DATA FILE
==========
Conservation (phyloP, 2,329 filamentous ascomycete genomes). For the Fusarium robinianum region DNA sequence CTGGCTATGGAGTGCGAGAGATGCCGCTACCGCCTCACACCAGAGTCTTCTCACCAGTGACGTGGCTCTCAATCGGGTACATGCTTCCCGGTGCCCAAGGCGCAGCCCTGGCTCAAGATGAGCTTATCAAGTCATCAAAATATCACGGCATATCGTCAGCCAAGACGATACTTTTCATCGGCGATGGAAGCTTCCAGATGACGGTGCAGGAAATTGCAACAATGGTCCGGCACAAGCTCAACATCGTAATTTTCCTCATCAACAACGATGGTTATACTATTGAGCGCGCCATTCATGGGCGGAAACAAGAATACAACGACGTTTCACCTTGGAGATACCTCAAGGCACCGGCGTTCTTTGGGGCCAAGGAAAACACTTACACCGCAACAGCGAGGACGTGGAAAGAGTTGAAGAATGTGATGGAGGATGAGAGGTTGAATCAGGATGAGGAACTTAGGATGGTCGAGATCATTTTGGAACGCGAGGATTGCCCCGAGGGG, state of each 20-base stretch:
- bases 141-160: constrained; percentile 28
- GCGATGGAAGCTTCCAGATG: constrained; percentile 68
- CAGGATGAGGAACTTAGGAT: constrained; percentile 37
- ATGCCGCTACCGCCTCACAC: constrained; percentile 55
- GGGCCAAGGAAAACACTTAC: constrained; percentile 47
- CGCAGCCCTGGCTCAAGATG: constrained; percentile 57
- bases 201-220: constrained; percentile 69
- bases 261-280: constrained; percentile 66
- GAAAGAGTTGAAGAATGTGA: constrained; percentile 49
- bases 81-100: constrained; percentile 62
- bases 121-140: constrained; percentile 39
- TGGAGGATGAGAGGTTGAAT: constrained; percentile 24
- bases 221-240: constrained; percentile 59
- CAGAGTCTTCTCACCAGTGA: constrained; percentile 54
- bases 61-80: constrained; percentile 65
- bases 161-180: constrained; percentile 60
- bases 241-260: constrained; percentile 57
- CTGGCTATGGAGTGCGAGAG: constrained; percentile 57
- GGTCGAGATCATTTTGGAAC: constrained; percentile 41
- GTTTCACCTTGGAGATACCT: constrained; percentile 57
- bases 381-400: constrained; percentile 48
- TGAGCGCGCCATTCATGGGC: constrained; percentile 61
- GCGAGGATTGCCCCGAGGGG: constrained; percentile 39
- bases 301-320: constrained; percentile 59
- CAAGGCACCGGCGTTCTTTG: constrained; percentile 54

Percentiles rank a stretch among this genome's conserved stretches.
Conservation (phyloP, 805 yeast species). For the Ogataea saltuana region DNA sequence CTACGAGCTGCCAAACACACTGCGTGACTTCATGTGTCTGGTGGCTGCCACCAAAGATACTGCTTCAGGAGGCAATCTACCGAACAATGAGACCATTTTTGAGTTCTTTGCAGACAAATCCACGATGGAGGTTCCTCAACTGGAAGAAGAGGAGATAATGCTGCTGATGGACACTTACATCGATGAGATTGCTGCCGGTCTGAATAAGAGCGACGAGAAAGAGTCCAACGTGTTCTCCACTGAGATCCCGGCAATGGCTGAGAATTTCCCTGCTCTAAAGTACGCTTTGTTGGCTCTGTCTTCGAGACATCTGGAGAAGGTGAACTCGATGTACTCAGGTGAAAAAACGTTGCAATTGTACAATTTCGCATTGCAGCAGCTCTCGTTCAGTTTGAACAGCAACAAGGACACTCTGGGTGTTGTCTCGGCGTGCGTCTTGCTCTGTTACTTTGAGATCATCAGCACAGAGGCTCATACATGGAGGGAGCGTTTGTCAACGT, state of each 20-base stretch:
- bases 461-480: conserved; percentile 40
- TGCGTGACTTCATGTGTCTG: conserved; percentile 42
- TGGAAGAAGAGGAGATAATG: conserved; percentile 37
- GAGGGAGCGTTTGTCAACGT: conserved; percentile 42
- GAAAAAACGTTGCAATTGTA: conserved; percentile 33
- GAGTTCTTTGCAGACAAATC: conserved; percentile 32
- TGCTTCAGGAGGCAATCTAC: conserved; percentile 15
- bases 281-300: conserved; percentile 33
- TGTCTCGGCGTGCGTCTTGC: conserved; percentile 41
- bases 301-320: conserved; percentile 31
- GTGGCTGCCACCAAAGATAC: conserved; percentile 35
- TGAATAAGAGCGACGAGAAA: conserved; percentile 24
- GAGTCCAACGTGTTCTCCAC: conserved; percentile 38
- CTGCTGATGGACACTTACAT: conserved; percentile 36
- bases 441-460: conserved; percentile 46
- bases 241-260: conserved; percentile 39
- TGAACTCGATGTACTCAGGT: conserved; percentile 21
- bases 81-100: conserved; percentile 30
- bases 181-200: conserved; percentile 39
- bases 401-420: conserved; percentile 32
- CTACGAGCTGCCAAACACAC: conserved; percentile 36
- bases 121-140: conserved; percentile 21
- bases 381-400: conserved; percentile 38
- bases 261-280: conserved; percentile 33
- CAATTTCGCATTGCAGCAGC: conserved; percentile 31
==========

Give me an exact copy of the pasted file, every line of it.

Conservation (phyloP, 2,329 filamentous ascomycete genomes). For the Fusarium robinianum region DNA sequence CTGGCTATGGAGTGCGAGAGATGCCGCTACCGCCTCACACCAGAGTCTTCTCACCAGTGACGTGGCTCTCAATCGGGTACATGCTTCCCGGTGCCCAAGGCGCAGCCCTGGCTCAAGATGAGCTTATCAAGTCATCAAAATATCACGGCATATCGTCAGCCAAGACGATACTTTTCATCGGCGATGGAAGCTTCCAGATGACGGTGCAGGAAATTGCAACAATGGTCCGGCACAAGCTCAACATCGTAATTTTCCTCATCAACAACGATGGTTATACTATTGAGCGCGCCATTCATGGGCGGAAACAAGAATACAACGACGTTTCACCTTGGAGATACCTCAAGGCACCGGCGTTCTTTGGGGCCAAGGAAAACACTTACACCGCAACAGCGAGGACGTGGAAAGAGTTGAAGAATGTGATGGAGGATGAGAGGTTGAATCAGGATGAGGAACTTAGGATGGTCGAGATCATTTTGGAACGCGAGGATTGCCCCGAGGGG, state of each 20-base stretch:
- bases 141-160: constrained; percentile 28
- GCGATGGAAGCTTCCAGATG: constrained; percentile 68
- CAGGATGAGGAACTTAGGAT: constrained; percentile 37
- ATGCCGCTACCGCCTCACAC: constrained; percentile 55
- GGGCCAAGGAAAACACTTAC: constrained; percentile 47
- CGCAGCCCTGGCTCAAGATG: constrained; percentile 57
- bases 201-220: constrained; percentile 69
- bases 261-280: constrained; percentile 66
- GAAAGAGTTGAAGAATGTGA: constrained; percentile 49
- bases 81-100: constrained; percentile 62
- bases 121-140: constrained; percentile 39
- TGGAGGATGAGAGGTTGAAT: constrained; percentile 24
- bases 221-240: constrained; percentile 59
- CAGAGTCTTCTCACCAGTGA: constrained; percentile 54
- bases 61-80: constrained; percentile 65
- bases 161-180: constrained; percentile 60
- bases 241-260: constrained; percentile 57
- CTGGCTATGGAGTGCGAGAG: constrained; percentile 57
- GGTCGAGATCATTTTGGAAC: constrained; percentile 41
- GTTTCACCTTGGAGATACCT: constrained; percentile 57
- bases 381-400: constrained; percentile 48
- TGAGCGCGCCATTCATGGGC: constrained; percentile 61
- GCGAGGATTGCCCCGAGGGG: constrained; percentile 39
- bases 301-320: constrained; percentile 59
- CAAGGCACCGGCGTTCTTTG: constrained; percentile 54

Percentiles rank a stretch among this genome's conserved stretches.
Conservation (phyloP, 805 yeast species). For the Ogataea saltuana region DNA sequence CTACGAGCTGCCAAACACACTGCGTGACTTCATGTGTCTGGTGGCTGCCACCAAAGATACTGCTTCAGGAGGCAATCTACCGAACAATGAGACCATTTTTGAGTTCTTTGCAGACAAATCCACGATGGAGGTTCCTCAACTGGAAGAAGAGGAGATAATGCTGCTGATGGACACTTACATCGATGAGATTGCTGCCGGTCTGAATAAGAGCGACGAGAAAGAGTCCAACGTGTTCTCCACTGAGATCCCGGCAATGGCTGAGAATTTCCCTGCTCTAAAGTACGCTTTGTTGGCTCTGTCTTCGAGACATCTGGAGAAGGTGAACTCGATGTACTCAGGTGAAAAAACGTTGCAATTGTACAATTTCGCATTGCAGCAGCTCTCGTTCAGTTTGAACAGCAACAAGGACACTCTGGGTGTTGTCTCGGCGTGCGTCTTGCTCTGTTACTTTGAGATCATCAGCACAGAGGCTCATACATGGAGGGAGCGTTTGTCAACGT, state of each 20-base stretch:
- bases 461-480: conserved; percentile 40
- TGCGTGACTTCATGTGTCTG: conserved; percentile 42
- TGGAAGAAGAGGAGATAATG: conserved; percentile 37
- GAGGGAGCGTTTGTCAACGT: conserved; percentile 42
- GAAAAAACGTTGCAATTGTA: conserved; percentile 33
- GAGTTCTTTGCAGACAAATC: conserved; percentile 32
- TGCTTCAGGAGGCAATCTAC: conserved; percentile 15
- bases 281-300: conserved; percentile 33
- TGTCTCGGCGTGCGTCTTGC: conserved; percentile 41
- bases 301-320: conserved; percentile 31
- GTGGCTGCCACCAAAGATAC: conserved; percentile 35
- TGAATAAGAGCGACGAGAAA: conserved; percentile 24
- GAGTCCAACGTGTTCTCCAC: conserved; percentile 38
- CTGCTGATGGACACTTACAT: conserved; percentile 36
- bases 441-460: conserved; percentile 46
- bases 241-260: conserved; percentile 39
- TGAACTCGATGTACTCAGGT: conserved; percentile 21
- bases 81-100: conserved; percentile 30
- bases 181-200: conserved; percentile 39
- bases 401-420: conserved; percentile 32
- CTACGAGCTGCCAAACACAC: conserved; percentile 36
- bases 121-140: conserved; percentile 21
- bases 381-400: conserved; percentile 38
- bases 261-280: conserved; percentile 33
- CAATTTCGCATTGCAGCAGC: conserved; percentile 31